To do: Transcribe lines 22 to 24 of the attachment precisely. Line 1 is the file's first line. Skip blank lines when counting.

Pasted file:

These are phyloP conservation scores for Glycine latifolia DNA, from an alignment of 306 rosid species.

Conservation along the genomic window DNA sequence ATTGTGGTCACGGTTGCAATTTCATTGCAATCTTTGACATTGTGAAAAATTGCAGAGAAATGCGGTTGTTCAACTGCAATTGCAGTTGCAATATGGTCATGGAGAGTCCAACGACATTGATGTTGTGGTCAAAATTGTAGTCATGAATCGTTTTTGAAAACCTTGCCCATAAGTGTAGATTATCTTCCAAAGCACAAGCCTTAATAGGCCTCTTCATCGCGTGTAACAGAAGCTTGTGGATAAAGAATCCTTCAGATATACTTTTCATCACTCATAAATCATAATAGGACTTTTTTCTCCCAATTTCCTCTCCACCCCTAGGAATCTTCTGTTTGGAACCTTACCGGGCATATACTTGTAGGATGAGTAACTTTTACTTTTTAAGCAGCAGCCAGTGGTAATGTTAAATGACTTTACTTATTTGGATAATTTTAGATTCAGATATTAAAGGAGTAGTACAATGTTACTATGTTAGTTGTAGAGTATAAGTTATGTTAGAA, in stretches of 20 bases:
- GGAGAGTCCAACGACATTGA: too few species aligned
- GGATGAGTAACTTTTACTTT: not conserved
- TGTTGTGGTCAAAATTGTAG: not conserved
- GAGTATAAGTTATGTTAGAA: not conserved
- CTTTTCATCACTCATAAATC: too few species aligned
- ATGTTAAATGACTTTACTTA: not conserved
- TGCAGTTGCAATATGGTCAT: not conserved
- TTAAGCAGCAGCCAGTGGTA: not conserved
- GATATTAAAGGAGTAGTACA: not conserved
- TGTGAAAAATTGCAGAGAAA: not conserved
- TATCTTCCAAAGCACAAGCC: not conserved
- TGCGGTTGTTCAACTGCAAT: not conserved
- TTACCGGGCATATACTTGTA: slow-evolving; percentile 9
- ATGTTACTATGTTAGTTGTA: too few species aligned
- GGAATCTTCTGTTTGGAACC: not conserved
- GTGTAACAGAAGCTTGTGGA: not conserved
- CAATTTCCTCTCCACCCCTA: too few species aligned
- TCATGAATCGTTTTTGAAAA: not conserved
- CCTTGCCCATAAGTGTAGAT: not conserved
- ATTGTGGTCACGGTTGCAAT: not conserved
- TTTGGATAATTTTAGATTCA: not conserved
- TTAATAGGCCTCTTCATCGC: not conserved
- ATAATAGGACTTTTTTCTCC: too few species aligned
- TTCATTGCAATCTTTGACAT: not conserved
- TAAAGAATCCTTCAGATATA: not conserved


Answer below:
- ATTGTGGTCACGGTTGCAAT: not conserved
- TTTGGATAATTTTAGATTCA: not conserved
- TTAATAGGCCTCTTCATCGC: not conserved